Missouri Crop Conditions Mellow As Second Cutting Of Alfalfa Begins

Below-average temperatures along with another week of below-average rainfall reduced crop conditions in some fields, while providing relief to other fields.  USDA’s weekly Crop Progress report indicated a four-point drop in the percentage of Missouri corn fields in good to excellent condition, now at 43 percent.  This time a year ago seven out of ten fields were in prime condition.  However, the number of fields in poor or very poor shape also decreased in the past week, with 13 percent currently in those categories.  Similar trends occurred among soybean fields, with 44 percent good to excellent against 14 percent in poor or very poor shape.  95 percent of Missouri’s soybeans are planted, with 89 percent emerged.

Winter wheat harvest is 46 percent complete, 17 points ahead of a year ago and 18 points better than the five-year average.  48 percent of remaining fields are in good to excellent condition, down seven points on the week, versus just seven percent in poor shape.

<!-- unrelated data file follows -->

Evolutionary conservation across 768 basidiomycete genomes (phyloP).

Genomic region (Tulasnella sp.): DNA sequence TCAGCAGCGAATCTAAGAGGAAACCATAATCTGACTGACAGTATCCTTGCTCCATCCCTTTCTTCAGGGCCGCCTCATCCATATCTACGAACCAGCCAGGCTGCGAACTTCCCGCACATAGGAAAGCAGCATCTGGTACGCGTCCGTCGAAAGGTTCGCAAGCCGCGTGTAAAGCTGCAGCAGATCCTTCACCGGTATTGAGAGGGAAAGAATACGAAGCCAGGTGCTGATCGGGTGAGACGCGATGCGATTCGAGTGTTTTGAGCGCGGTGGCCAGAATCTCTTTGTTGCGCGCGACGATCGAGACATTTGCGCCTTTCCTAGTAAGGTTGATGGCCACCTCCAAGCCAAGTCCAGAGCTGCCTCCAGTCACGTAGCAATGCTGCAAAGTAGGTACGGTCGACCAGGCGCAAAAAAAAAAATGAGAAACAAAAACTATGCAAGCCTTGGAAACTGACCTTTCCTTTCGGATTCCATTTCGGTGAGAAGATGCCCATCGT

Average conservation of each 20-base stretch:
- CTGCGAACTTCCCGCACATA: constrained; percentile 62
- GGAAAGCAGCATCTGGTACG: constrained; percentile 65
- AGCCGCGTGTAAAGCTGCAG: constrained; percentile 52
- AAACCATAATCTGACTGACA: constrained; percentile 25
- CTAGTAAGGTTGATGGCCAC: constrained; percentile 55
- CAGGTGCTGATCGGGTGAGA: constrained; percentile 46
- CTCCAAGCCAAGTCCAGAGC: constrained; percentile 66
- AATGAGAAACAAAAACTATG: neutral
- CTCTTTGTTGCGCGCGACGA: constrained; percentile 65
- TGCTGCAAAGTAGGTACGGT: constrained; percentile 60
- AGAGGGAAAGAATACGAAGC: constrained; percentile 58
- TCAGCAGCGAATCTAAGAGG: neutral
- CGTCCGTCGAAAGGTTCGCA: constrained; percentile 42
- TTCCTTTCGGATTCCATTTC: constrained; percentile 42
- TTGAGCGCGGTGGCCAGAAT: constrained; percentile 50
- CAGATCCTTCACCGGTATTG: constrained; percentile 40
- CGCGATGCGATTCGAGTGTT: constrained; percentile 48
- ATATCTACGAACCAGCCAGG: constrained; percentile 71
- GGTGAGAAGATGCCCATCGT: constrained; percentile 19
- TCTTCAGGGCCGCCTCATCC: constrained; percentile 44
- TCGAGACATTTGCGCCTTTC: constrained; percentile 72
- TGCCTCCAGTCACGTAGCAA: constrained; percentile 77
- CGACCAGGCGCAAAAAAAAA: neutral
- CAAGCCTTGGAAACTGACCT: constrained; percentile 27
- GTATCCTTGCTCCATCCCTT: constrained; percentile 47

Even with moderate drought appearing in much of the Bootheel, condition ratings for their rice and cotton held on if not improved.  60 percent of rice fields are in good to excellent shape, up three points from last week, while just four percent are rated poor.  65 percent of cotton fields are good to excellent against just one percent in poor shape.  38 percent of cotton fields are squaring, 32 points better than a year ago and 17 points ahead of the five-year average.

Pasture conditions showed notable improvements even with precipitation averaging 0.53″ across the state last week.  37 percent of fields are in poor or very poor condition, down nine points from a week ago.  Just 21 percent of fields are in good condition.  With an average of 6.3 suitable for fieldwork, another five percent of Missouri alfalfa fields were cut for the first time this season, bringing the total to 90 percent.  Four percent of fields have already received a second cutting.  69 percent of other hay has been cut, up 20 points from a year ago and 15 points ahead of normal pace.

59 percent of Missouri farmers are lacking adequate hay supply, and 35 percent report a lack of adequate stockwater.  68 percent of the state’s topsoil and 73 percent of subsoil are short or very short on moisture.  Temperatures averaged 70.3°F last week, 3.2 degrees below normal.